Navy rescues 16 from wooden boat in Timor Sea
November 22, 2007 12:00am
IT was about 8.30am on Tuesday when the crew of the converted oil tanker Jabiru Venture, tethered in the Timor Sea about 650km west of Darwin, noticed a small, wooden boat on the horizon.
Just 45 minutes later the 10-metre vessel, its engine disabled and under a jury-rigged sail, pulled alongside the 66,000 tonne behemoth.
It was low in the water and leaking, and the 16 people aboard were clearly in trouble.
Just over the horizon, the navy landing craft HMAS Tarakan and patrol boat HMAS Ararat were on patrol for boat people, smugglers, poachers and other intruders in Australia's exclusive economic zone.
As soon as Jabiru Venture, which is a restricted security zone, called for assistance, the Border Protection Command in Canberra went into action.
The Jabiru Venture was told the navy would arrive within hours, so there would be no need to attempt a rescue.
Given the boat's condition and its lack of safety gear, this was a risky decision.
HMAS Tarakan and its 13 crew was first to arrive about noon. The Ararat, with 21 crew, arrived about 3pm.
The sailors noticed the small boat's crew and their tiny portable pump were losing the battle against incoming seawater. The three men, three women and 10 children, aged six months to 14 years, had been provided with food and water and a water pump, lowered from the Jabiru Venture, but there was not a single life vest between the 16.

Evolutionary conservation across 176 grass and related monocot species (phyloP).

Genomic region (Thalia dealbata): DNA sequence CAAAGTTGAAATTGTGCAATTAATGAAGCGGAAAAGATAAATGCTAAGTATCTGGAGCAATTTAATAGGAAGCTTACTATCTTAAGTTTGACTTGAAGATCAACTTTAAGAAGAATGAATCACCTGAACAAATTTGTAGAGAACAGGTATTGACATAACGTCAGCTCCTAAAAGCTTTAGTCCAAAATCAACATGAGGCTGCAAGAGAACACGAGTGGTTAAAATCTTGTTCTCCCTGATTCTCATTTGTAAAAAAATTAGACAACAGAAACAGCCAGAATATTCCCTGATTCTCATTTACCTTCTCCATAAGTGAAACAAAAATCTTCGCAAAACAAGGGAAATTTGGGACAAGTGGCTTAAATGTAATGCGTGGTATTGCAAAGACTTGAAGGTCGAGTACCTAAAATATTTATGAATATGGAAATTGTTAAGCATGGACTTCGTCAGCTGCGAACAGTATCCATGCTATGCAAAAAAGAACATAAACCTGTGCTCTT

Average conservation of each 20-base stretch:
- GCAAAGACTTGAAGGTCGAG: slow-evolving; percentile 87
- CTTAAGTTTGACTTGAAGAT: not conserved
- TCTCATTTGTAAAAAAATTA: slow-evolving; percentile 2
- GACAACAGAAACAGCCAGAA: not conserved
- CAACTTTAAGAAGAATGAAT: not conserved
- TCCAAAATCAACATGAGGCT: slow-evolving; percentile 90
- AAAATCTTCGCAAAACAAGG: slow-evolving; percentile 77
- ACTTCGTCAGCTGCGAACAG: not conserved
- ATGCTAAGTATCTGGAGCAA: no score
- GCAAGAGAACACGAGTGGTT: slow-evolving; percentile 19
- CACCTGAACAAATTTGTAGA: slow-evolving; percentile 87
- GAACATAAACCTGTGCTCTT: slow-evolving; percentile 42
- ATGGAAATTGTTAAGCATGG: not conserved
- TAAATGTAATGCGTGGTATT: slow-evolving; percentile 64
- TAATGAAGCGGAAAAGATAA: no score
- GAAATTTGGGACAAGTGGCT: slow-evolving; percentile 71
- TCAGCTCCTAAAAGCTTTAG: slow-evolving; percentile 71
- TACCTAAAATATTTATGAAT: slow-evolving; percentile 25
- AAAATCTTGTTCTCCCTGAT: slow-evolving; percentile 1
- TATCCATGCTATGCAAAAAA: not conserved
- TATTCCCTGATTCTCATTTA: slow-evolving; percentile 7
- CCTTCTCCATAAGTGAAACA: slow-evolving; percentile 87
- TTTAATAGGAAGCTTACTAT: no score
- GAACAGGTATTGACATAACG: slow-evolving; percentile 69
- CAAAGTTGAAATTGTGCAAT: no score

“The vessel was unstable and unserviceable and the people were seasick and distressed,” a defence force spokesman said.
Ararat's skipper, Lt George McKenzie, ordered the launch of an inflatable. As they boarded the rocking vessel, six of the 16, along with two sailors, went into the water.
The remaining 10 panicked, and all wound up in the sea.
All were rescued without serious injury. They had been fitted with life vests, so there was little chance of drowning.
After a crowded night on the Ararat wrapped in blankets or dressed in overalls, the 16 were yesterday transferred to the much bigger HMAS Tobruk, where they will have health checks and be interviewed by immigration officers before transfer to Christmas Island's detention centre.